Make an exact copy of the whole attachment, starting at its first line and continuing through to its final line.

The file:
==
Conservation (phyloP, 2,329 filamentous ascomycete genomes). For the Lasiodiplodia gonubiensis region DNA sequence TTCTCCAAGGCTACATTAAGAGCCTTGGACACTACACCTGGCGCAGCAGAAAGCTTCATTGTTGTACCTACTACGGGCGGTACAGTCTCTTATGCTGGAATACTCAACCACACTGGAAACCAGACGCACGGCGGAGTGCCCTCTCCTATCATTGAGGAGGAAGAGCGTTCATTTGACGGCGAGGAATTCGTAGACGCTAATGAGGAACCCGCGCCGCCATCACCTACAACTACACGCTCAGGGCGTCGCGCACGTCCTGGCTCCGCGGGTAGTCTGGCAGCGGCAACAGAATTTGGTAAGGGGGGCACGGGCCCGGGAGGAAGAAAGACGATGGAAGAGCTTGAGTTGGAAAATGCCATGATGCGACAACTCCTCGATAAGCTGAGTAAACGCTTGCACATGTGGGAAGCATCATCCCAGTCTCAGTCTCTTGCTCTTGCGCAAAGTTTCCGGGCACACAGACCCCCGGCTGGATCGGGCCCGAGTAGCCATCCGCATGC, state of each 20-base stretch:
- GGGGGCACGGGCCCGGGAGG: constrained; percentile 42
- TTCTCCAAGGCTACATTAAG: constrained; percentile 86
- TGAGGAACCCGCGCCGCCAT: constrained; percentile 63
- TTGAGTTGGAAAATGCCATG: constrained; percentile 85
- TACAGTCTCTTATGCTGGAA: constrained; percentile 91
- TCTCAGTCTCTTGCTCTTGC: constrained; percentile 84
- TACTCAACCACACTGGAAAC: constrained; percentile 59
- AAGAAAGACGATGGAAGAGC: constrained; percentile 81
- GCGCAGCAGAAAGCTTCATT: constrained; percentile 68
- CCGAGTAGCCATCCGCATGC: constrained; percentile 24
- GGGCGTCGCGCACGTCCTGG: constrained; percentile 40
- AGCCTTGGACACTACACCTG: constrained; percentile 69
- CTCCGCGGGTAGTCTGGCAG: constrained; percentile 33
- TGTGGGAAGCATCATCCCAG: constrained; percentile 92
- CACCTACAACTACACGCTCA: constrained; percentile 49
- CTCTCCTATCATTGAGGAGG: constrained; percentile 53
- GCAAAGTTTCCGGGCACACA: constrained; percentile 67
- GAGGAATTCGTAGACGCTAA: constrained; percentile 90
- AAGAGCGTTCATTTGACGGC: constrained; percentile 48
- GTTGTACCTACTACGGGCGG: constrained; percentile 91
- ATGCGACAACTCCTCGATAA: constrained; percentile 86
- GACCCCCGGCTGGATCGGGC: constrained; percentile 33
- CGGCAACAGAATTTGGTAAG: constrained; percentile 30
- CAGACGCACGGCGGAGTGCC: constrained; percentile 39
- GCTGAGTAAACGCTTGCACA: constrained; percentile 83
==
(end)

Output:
Conservation (phyloP, 2,329 filamentous ascomycete genomes). For the Lasiodiplodia gonubiensis region DNA sequence TTCTCCAAGGCTACATTAAGAGCCTTGGACACTACACCTGGCGCAGCAGAAAGCTTCATTGTTGTACCTACTACGGGCGGTACAGTCTCTTATGCTGGAATACTCAACCACACTGGAAACCAGACGCACGGCGGAGTGCCCTCTCCTATCATTGAGGAGGAAGAGCGTTCATTTGACGGCGAGGAATTCGTAGACGCTAATGAGGAACCCGCGCCGCCATCACCTACAACTACACGCTCAGGGCGTCGCGCACGTCCTGGCTCCGCGGGTAGTCTGGCAGCGGCAACAGAATTTGGTAAGGGGGGCACGGGCCCGGGAGGAAGAAAGACGATGGAAGAGCTTGAGTTGGAAAATGCCATGATGCGACAACTCCTCGATAAGCTGAGTAAACGCTTGCACATGTGGGAAGCATCATCCCAGTCTCAGTCTCTTGCTCTTGCGCAAAGTTTCCGGGCACACAGACCCCCGGCTGGATCGGGCCCGAGTAGCCATCCGCATGC, state of each 20-base stretch:
- GGGGGCACGGGCCCGGGAGG: constrained; percentile 42
- TTCTCCAAGGCTACATTAAG: constrained; percentile 86
- TGAGGAACCCGCGCCGCCAT: constrained; percentile 63
- TTGAGTTGGAAAATGCCATG: constrained; percentile 85
- TACAGTCTCTTATGCTGGAA: constrained; percentile 91
- TCTCAGTCTCTTGCTCTTGC: constrained; percentile 84
- TACTCAACCACACTGGAAAC: constrained; percentile 59
- AAGAAAGACGATGGAAGAGC: constrained; percentile 81
- GCGCAGCAGAAAGCTTCATT: constrained; percentile 68
- CCGAGTAGCCATCCGCATGC: constrained; percentile 24
- GGGCGTCGCGCACGTCCTGG: constrained; percentile 40
- AGCCTTGGACACTACACCTG: constrained; percentile 69
- CTCCGCGGGTAGTCTGGCAG: constrained; percentile 33
- TGTGGGAAGCATCATCCCAG: constrained; percentile 92
- CACCTACAACTACACGCTCA: constrained; percentile 49
- CTCTCCTATCATTGAGGAGG: constrained; percentile 53
- GCAAAGTTTCCGGGCACACA: constrained; percentile 67
- GAGGAATTCGTAGACGCTAA: constrained; percentile 90
- AAGAGCGTTCATTTGACGGC: constrained; percentile 48
- GTTGTACCTACTACGGGCGG: constrained; percentile 91
- ATGCGACAACTCCTCGATAA: constrained; percentile 86
- GACCCCCGGCTGGATCGGGC: constrained; percentile 33
- CGGCAACAGAATTTGGTAAG: constrained; percentile 30
- CAGACGCACGGCGGAGTGCC: constrained; percentile 39
- GCTGAGTAAACGCTTGCACA: constrained; percentile 83